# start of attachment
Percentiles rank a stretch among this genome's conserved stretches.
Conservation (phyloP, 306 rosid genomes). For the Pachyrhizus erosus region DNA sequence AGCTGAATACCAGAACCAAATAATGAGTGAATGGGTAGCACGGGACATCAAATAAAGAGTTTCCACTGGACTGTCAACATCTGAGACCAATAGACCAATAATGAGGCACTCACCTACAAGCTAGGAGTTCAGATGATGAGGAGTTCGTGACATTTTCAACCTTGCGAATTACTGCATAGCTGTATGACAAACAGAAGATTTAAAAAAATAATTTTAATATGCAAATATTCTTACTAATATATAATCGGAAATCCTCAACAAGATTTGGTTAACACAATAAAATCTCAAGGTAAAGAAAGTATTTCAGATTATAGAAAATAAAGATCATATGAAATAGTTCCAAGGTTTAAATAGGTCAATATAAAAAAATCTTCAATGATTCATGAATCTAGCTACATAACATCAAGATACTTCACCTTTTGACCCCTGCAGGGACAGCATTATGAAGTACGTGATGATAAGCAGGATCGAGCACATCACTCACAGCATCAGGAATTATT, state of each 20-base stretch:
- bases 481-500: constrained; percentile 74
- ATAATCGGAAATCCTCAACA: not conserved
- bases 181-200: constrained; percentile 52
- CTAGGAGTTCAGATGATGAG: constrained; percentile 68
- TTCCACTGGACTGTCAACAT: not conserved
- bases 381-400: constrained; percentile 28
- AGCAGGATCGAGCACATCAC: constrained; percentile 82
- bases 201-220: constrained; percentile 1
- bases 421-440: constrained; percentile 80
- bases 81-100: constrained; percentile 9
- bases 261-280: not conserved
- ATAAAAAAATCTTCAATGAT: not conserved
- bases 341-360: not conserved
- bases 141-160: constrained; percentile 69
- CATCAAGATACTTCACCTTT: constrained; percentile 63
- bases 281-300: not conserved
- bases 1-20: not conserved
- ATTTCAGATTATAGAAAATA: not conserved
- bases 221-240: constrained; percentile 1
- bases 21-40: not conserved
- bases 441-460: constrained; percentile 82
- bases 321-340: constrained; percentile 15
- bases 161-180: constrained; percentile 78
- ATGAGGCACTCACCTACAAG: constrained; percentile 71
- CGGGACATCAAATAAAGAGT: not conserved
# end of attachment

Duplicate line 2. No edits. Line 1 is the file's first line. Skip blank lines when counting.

Conservation (phyloP, 306 rosid genomes). For the Pachyrhizus erosus region DNA sequence AGCTGAATACCAGAACCAAATAATGAGTGAATGGGTAGCACGGGACATCAAATAAAGAGTTTCCACTGGACTGTCAACATCTGAGACCAATAGACCAATAATGAGGCACTCACCTACAAGCTAGGAGTTCAGATGATGAGGAGTTCGTGACATTTTCAACCTTGCGAATTACTGCATAGCTGTATGACAAACAGAAGATTTAAAAAAATAATTTTAATATGCAAATATTCTTACTAATATATAATCGGAAATCCTCAACAAGATTTGGTTAACACAATAAAATCTCAAGGTAAAGAAAGTATTTCAGATTATAGAAAATAAAGATCATATGAAATAGTTCCAAGGTTTAAATAGGTCAATATAAAAAAATCTTCAATGATTCATGAATCTAGCTACATAACATCAAGATACTTCACCTTTTGACCCCTGCAGGGACAGCATTATGAAGTACGTGATGATAAGCAGGATCGAGCACATCACTCACAGCATCAGGAATTATT, state of each 20-base stretch: